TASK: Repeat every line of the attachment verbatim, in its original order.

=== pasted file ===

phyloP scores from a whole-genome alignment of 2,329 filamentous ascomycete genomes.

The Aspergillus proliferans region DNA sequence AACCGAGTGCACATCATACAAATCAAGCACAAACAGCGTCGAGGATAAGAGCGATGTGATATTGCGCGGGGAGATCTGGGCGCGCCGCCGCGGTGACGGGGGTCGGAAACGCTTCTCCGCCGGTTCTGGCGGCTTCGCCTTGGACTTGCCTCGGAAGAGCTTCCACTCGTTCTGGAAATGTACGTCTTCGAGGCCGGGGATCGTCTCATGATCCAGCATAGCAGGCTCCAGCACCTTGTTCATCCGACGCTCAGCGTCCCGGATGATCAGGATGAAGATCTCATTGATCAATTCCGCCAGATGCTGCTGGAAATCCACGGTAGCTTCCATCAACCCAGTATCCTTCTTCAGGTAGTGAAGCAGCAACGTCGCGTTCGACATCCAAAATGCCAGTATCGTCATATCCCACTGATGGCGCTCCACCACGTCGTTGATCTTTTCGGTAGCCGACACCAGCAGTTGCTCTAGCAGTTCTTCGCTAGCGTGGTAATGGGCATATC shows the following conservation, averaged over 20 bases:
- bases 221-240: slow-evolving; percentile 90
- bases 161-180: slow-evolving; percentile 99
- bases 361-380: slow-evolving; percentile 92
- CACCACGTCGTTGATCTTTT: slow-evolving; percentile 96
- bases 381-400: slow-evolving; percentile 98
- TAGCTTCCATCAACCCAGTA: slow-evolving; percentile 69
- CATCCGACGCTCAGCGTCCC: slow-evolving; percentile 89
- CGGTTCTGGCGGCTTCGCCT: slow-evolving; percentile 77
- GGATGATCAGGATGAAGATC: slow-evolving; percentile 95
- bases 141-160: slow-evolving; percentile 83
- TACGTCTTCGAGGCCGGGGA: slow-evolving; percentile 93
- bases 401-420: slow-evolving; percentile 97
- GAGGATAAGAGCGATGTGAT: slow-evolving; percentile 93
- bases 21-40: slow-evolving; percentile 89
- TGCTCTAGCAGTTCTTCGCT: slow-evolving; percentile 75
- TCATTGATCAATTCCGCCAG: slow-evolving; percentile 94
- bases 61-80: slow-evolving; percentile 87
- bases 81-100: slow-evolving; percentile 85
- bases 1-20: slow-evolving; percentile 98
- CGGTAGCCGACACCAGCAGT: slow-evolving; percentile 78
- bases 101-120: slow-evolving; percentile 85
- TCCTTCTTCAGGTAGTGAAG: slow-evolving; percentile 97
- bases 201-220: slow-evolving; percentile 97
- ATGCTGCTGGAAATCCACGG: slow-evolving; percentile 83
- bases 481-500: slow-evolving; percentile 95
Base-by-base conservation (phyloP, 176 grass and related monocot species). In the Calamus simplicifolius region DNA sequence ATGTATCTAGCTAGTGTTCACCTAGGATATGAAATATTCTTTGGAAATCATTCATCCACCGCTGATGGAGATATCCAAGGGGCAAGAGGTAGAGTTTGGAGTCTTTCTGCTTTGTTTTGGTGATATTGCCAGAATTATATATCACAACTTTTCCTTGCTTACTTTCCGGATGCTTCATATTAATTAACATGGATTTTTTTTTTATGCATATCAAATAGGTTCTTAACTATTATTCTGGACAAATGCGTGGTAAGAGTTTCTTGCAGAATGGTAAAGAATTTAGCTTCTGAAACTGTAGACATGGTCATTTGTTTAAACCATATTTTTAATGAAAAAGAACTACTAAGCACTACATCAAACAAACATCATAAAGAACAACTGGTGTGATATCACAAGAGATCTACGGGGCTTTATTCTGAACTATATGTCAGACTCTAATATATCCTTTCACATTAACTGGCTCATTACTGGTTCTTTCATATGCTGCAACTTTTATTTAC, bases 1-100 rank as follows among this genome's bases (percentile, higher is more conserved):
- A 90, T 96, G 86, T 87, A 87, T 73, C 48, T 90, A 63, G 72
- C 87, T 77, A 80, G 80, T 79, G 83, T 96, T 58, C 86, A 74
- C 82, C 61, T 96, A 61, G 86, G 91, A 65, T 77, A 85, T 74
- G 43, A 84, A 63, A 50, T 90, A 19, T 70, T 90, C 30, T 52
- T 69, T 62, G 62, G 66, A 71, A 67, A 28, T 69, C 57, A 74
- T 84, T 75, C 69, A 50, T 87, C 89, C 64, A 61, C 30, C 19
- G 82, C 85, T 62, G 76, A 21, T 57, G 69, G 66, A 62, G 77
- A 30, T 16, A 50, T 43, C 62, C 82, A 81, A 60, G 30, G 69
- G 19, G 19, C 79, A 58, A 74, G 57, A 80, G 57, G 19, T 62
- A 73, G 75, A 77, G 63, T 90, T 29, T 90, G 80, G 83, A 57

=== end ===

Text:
phyloP scores from a whole-genome alignment of 2,329 filamentous ascomycete genomes.

The Aspergillus proliferans region DNA sequence AACCGAGTGCACATCATACAAATCAAGCACAAACAGCGTCGAGGATAAGAGCGATGTGATATTGCGCGGGGAGATCTGGGCGCGCCGCCGCGGTGACGGGGGTCGGAAACGCTTCTCCGCCGGTTCTGGCGGCTTCGCCTTGGACTTGCCTCGGAAGAGCTTCCACTCGTTCTGGAAATGTACGTCTTCGAGGCCGGGGATCGTCTCATGATCCAGCATAGCAGGCTCCAGCACCTTGTTCATCCGACGCTCAGCGTCCCGGATGATCAGGATGAAGATCTCATTGATCAATTCCGCCAGATGCTGCTGGAAATCCACGGTAGCTTCCATCAACCCAGTATCCTTCTTCAGGTAGTGAAGCAGCAACGTCGCGTTCGACATCCAAAATGCCAGTATCGTCATATCCCACTGATGGCGCTCCACCACGTCGTTGATCTTTTCGGTAGCCGACACCAGCAGTTGCTCTAGCAGTTCTTCGCTAGCGTGGTAATGGGCATATC shows the following conservation, averaged over 20 bases:
- bases 221-240: slow-evolving; percentile 90
- bases 161-180: slow-evolving; percentile 99
- bases 361-380: slow-evolving; percentile 92
- CACCACGTCGTTGATCTTTT: slow-evolving; percentile 96
- bases 381-400: slow-evolving; percentile 98
- TAGCTTCCATCAACCCAGTA: slow-evolving; percentile 69
- CATCCGACGCTCAGCGTCCC: slow-evolving; percentile 89
- CGGTTCTGGCGGCTTCGCCT: slow-evolving; percentile 77
- GGATGATCAGGATGAAGATC: slow-evolving; percentile 95
- bases 141-160: slow-evolving; percentile 83
- TACGTCTTCGAGGCCGGGGA: slow-evolving; percentile 93
- bases 401-420: slow-evolving; percentile 97
- GAGGATAAGAGCGATGTGAT: slow-evolving; percentile 93
- bases 21-40: slow-evolving; percentile 89
- TGCTCTAGCAGTTCTTCGCT: slow-evolving; percentile 75
- TCATTGATCAATTCCGCCAG: slow-evolving; percentile 94
- bases 61-80: slow-evolving; percentile 87
- bases 81-100: slow-evolving; percentile 85
- bases 1-20: slow-evolving; percentile 98
- CGGTAGCCGACACCAGCAGT: slow-evolving; percentile 78
- bases 101-120: slow-evolving; percentile 85
- TCCTTCTTCAGGTAGTGAAG: slow-evolving; percentile 97
- bases 201-220: slow-evolving; percentile 97
- ATGCTGCTGGAAATCCACGG: slow-evolving; percentile 83
- bases 481-500: slow-evolving; percentile 95
Base-by-base conservation (phyloP, 176 grass and related monocot species). In the Calamus simplicifolius region DNA sequence ATGTATCTAGCTAGTGTTCACCTAGGATATGAAATATTCTTTGGAAATCATTCATCCACCGCTGATGGAGATATCCAAGGGGCAAGAGGTAGAGTTTGGAGTCTTTCTGCTTTGTTTTGGTGATATTGCCAGAATTATATATCACAACTTTTCCTTGCTTACTTTCCGGATGCTTCATATTAATTAACATGGATTTTTTTTTTATGCATATCAAATAGGTTCTTAACTATTATTCTGGACAAATGCGTGGTAAGAGTTTCTTGCAGAATGGTAAAGAATTTAGCTTCTGAAACTGTAGACATGGTCATTTGTTTAAACCATATTTTTAATGAAAAAGAACTACTAAGCACTACATCAAACAAACATCATAAAGAACAACTGGTGTGATATCACAAGAGATCTACGGGGCTTTATTCTGAACTATATGTCAGACTCTAATATATCCTTTCACATTAACTGGCTCATTACTGGTTCTTTCATATGCTGCAACTTTTATTTAC, bases 1-100 rank as follows among this genome's bases (percentile, higher is more conserved):
- A 90, T 96, G 86, T 87, A 87, T 73, C 48, T 90, A 63, G 72
- C 87, T 77, A 80, G 80, T 79, G 83, T 96, T 58, C 86, A 74
- C 82, C 61, T 96, A 61, G 86, G 91, A 65, T 77, A 85, T 74
- G 43, A 84, A 63, A 50, T 90, A 19, T 70, T 90, C 30, T 52
- T 69, T 62, G 62, G 66, A 71, A 67, A 28, T 69, C 57, A 74
- T 84, T 75, C 69, A 50, T 87, C 89, C 64, A 61, C 30, C 19
- G 82, C 85, T 62, G 76, A 21, T 57, G 69, G 66, A 62, G 77
- A 30, T 16, A 50, T 43, C 62, C 82, A 81, A 60, G 30, G 69
- G 19, G 19, C 79, A 58, A 74, G 57, A 80, G 57, G 19, T 62
- A 73, G 75, A 77, G 63, T 90, T 29, T 90, G 80, G 83, A 57